Council Demands Cabinet Interviews
The city administrator and three department heads serve four-year terms concurrent with that of the mayor. As winner of a second term, Mayor Sharon Robinson-Briggs must offer nominees for City Council "advice and consent," along with a corporation counsel, judges, attorneys and appointments to various boards and commissions. Last week, Robinson-Briggs was quoted in the press as saying she had not yet begun her search for a new city administrator to replace Marc Dashield, who is leaving Dec. 31 to become Montclair's township manager.
City Council Rashid Burney stated firmly last week that cabinet nominees must meet with the governing body in closed session before Monday's agenda-fixing meeting for the annual reorganization. Throughout the mayor's first term, she has often offered names at the last minute, sometimes having them rejected outright by angry council members. On Jan. 1, 2006, she avoided the issue by naming her cabinet in acting capacity, warding off the council's consent powers for 90 days. Last year, the issue of timely communication arose again at the 2009 reorganization.
Besides Dashield, the cabinet currently includes Jennifer Wenson Maier as director of the Department of Public Works & Urban Development, Martin Hellwig as director of the Department of Public Affairs & Safety and Bibi Taylor as director of the Department of Administration, Finance, Health and Social Services. All their terms expire with the end of the mayor's first term on Dec. 31. Wenson Maier is also a councilwoman in Rahway and Hellwig also serves as Plainfield police director, a title created to replace that of police chief.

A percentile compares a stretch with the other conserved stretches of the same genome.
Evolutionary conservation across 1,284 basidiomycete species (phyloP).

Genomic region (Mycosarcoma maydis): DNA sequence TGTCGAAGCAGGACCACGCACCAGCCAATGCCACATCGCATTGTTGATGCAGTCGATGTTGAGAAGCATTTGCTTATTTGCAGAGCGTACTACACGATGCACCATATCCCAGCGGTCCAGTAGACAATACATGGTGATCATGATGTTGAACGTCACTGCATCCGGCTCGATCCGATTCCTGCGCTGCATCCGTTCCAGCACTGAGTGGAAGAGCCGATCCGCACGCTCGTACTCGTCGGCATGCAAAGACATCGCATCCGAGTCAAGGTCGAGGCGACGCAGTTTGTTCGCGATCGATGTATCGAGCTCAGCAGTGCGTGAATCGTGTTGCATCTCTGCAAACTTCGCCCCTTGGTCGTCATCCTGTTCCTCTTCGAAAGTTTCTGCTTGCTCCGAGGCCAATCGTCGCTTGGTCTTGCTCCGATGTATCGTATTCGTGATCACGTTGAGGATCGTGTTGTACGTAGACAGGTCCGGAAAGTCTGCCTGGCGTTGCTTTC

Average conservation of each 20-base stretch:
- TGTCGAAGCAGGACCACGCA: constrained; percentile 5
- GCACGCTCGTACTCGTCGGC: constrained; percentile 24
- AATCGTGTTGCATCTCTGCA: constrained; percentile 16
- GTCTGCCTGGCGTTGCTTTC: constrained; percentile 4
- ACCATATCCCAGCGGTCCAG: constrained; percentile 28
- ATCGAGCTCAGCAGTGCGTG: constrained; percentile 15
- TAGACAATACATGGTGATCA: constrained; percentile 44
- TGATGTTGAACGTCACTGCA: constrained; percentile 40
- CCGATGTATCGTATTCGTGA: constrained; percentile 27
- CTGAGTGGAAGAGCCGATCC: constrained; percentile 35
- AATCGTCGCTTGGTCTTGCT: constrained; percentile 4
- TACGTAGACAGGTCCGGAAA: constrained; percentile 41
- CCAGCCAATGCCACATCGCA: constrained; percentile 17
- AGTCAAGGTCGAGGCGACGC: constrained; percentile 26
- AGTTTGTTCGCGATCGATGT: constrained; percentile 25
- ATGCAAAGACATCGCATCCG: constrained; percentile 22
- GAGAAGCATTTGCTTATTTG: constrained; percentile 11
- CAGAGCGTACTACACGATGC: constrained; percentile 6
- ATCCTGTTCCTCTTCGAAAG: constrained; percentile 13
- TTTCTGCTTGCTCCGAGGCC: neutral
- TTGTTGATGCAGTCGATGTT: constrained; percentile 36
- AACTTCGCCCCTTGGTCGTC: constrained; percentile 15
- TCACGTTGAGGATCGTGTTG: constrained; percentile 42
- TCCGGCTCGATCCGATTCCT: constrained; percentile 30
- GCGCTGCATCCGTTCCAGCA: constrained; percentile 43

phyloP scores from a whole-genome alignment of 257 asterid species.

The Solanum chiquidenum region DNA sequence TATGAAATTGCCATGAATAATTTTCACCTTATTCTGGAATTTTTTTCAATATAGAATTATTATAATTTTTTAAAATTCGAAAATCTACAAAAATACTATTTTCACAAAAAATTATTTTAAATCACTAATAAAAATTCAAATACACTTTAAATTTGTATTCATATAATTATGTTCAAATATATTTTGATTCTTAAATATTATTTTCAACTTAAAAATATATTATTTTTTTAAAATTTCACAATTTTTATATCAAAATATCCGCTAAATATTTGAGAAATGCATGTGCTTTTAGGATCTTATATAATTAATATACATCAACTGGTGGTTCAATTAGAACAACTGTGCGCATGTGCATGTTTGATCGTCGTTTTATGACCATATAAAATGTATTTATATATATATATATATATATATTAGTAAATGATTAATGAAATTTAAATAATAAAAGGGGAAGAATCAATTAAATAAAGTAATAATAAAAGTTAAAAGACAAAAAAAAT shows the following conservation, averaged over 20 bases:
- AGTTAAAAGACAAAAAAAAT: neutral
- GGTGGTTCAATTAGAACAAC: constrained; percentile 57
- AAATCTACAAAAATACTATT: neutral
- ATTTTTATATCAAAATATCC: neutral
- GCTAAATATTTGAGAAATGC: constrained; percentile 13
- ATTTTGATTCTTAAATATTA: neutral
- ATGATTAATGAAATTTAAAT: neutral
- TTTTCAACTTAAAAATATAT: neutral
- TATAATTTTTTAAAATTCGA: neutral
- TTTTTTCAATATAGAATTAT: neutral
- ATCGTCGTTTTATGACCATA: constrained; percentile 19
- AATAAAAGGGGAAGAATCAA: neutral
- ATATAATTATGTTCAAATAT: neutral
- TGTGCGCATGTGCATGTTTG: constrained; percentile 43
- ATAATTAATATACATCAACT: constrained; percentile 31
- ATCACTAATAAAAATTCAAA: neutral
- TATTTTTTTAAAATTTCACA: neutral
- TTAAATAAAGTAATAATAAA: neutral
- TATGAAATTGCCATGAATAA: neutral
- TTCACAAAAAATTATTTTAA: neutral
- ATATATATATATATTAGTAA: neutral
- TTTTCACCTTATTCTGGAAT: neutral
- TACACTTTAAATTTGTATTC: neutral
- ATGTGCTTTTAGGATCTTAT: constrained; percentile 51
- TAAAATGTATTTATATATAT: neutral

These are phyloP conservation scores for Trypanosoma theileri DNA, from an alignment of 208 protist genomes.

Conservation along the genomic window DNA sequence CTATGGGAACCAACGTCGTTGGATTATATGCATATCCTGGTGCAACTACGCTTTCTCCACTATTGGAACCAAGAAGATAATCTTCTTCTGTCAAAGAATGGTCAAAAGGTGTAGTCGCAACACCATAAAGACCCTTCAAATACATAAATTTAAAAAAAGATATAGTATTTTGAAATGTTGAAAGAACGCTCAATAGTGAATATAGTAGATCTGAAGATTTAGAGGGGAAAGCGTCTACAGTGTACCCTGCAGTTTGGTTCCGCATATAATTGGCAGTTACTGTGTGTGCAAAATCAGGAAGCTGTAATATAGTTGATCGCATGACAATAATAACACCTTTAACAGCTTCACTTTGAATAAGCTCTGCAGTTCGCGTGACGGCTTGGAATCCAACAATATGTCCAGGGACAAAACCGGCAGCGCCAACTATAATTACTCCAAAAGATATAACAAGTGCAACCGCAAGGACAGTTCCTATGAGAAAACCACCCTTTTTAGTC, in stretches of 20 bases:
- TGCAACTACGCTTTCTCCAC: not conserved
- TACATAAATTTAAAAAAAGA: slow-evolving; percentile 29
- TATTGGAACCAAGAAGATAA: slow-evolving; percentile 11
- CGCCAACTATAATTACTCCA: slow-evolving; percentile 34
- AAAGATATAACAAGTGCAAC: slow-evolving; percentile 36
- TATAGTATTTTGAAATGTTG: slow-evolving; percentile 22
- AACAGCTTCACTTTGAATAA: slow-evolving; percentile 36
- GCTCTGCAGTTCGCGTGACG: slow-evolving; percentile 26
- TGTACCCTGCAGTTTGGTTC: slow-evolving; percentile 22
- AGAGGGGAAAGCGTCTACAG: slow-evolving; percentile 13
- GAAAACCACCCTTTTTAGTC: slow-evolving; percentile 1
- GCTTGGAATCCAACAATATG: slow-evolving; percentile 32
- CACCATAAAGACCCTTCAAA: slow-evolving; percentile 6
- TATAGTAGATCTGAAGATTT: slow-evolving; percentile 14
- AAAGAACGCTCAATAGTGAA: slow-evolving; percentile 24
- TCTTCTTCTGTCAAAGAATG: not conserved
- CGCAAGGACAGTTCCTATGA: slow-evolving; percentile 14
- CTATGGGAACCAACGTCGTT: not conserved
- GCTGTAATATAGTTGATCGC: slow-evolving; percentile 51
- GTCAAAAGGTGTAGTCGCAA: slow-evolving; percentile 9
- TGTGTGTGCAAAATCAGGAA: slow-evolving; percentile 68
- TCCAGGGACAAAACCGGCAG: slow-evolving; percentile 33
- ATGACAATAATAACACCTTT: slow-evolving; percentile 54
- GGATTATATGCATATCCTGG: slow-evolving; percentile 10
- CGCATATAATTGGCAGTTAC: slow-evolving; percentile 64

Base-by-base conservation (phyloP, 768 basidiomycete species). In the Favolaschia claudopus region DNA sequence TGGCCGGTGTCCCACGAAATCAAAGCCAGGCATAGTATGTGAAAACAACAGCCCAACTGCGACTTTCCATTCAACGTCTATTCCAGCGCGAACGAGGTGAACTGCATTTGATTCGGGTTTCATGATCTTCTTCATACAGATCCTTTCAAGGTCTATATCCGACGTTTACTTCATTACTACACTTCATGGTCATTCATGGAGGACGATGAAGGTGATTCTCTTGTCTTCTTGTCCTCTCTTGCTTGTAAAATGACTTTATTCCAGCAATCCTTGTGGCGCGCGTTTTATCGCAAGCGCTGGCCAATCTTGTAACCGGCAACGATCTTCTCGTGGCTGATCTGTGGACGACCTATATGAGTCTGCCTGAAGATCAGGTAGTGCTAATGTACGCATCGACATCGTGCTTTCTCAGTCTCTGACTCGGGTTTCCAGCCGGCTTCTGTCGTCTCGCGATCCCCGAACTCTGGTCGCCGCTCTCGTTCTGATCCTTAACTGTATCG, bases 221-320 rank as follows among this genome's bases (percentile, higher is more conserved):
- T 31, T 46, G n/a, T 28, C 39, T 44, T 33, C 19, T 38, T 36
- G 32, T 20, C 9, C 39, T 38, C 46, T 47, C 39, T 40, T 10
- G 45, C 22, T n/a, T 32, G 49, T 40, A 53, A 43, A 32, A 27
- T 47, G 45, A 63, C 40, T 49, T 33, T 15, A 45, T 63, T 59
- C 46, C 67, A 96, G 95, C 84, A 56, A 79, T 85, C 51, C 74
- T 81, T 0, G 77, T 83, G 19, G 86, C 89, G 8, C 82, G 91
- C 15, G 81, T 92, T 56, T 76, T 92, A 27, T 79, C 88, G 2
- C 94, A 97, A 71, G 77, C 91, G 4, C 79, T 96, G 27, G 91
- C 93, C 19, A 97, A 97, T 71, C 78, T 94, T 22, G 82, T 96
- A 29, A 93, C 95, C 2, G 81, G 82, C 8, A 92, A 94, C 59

Hellwig, Wenson Maier and Corporation Counsel Dan Williamson have served for all four years of the mayor's first term, but Taylor was hired recently to a post that had been handed off six times previously in four years. The city is also now under state orders to hire a permanent chief finance officer, as the last one left at the end of 2007.
The use of city-owned cars is another issue that comes up at the annual reorganization. Last year, an attempt to curtail officials' use of city-owned vehicles dragged on for a month before being resolved. Residency is another issue that may come up. The council agreed to waive residency for all four top cabinet members and none ever moved to Plainfield.
The council will also adopt an annual calendar at the reorganization. The traditional Mondays-only meeting schedule was changed to a Monday-Wednesday format in 2008 and then to just one agenda-fixing and one regular meeting a month in 2009. Plaintalker is among those who favor a return to the traditional schedule, but so far it appears the 2009 format will continue.
Both changes occurred in spring, causing more than a bit of confusion and a drop-off of public attendance.